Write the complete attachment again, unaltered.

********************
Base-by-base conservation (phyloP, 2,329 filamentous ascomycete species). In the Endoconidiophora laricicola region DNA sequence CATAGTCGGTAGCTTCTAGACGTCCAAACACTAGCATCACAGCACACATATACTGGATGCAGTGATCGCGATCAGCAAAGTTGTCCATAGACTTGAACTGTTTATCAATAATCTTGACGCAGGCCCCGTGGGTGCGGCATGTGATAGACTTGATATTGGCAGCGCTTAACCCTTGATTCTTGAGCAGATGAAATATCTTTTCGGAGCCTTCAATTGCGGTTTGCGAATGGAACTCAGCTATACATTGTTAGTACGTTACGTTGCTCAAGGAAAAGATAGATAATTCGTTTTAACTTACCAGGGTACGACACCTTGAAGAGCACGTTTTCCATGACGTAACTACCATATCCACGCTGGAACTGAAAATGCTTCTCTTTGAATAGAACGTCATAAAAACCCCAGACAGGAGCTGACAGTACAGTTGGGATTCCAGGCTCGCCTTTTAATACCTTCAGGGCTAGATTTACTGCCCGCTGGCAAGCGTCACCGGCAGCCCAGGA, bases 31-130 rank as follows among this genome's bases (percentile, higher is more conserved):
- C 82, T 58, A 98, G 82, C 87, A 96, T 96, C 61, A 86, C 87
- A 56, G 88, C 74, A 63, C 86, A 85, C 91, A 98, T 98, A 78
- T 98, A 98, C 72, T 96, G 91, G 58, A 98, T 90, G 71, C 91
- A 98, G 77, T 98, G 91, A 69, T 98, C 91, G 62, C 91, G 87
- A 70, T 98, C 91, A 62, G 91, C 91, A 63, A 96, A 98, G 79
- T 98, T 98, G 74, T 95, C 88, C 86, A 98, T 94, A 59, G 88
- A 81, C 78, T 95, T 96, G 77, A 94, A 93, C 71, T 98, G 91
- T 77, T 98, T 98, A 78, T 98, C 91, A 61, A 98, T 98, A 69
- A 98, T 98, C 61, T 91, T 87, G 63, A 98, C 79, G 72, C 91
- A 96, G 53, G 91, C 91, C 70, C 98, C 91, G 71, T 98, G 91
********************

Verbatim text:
Base-by-base conservation (phyloP, 2,329 filamentous ascomycete species). In the Endoconidiophora laricicola region DNA sequence CATAGTCGGTAGCTTCTAGACGTCCAAACACTAGCATCACAGCACACATATACTGGATGCAGTGATCGCGATCAGCAAAGTTGTCCATAGACTTGAACTGTTTATCAATAATCTTGACGCAGGCCCCGTGGGTGCGGCATGTGATAGACTTGATATTGGCAGCGCTTAACCCTTGATTCTTGAGCAGATGAAATATCTTTTCGGAGCCTTCAATTGCGGTTTGCGAATGGAACTCAGCTATACATTGTTAGTACGTTACGTTGCTCAAGGAAAAGATAGATAATTCGTTTTAACTTACCAGGGTACGACACCTTGAAGAGCACGTTTTCCATGACGTAACTACCATATCCACGCTGGAACTGAAAATGCTTCTCTTTGAATAGAACGTCATAAAAACCCCAGACAGGAGCTGACAGTACAGTTGGGATTCCAGGCTCGCCTTTTAATACCTTCAGGGCTAGATTTACTGCCCGCTGGCAAGCGTCACCGGCAGCCCAGGA, bases 31-130 rank as follows among this genome's bases (percentile, higher is more conserved):
- C 82, T 58, A 98, G 82, C 87, A 96, T 96, C 61, A 86, C 87
- A 56, G 88, C 74, A 63, C 86, A 85, C 91, A 98, T 98, A 78
- T 98, A 98, C 72, T 96, G 91, G 58, A 98, T 90, G 71, C 91
- A 98, G 77, T 98, G 91, A 69, T 98, C 91, G 62, C 91, G 87
- A 70, T 98, C 91, A 62, G 91, C 91, A 63, A 96, A 98, G 79
- T 98, T 98, G 74, T 95, C 88, C 86, A 98, T 94, A 59, G 88
- A 81, C 78, T 95, T 96, G 77, A 94, A 93, C 71, T 98, G 91
- T 77, T 98, T 98, A 78, T 98, C 91, A 61, A 98, T 98, A 69
- A 98, T 98, C 61, T 91, T 87, G 63, A 98, C 79, G 72, C 91
- A 96, G 53, G 91, C 91, C 70, C 98, C 91, G 71, T 98, G 91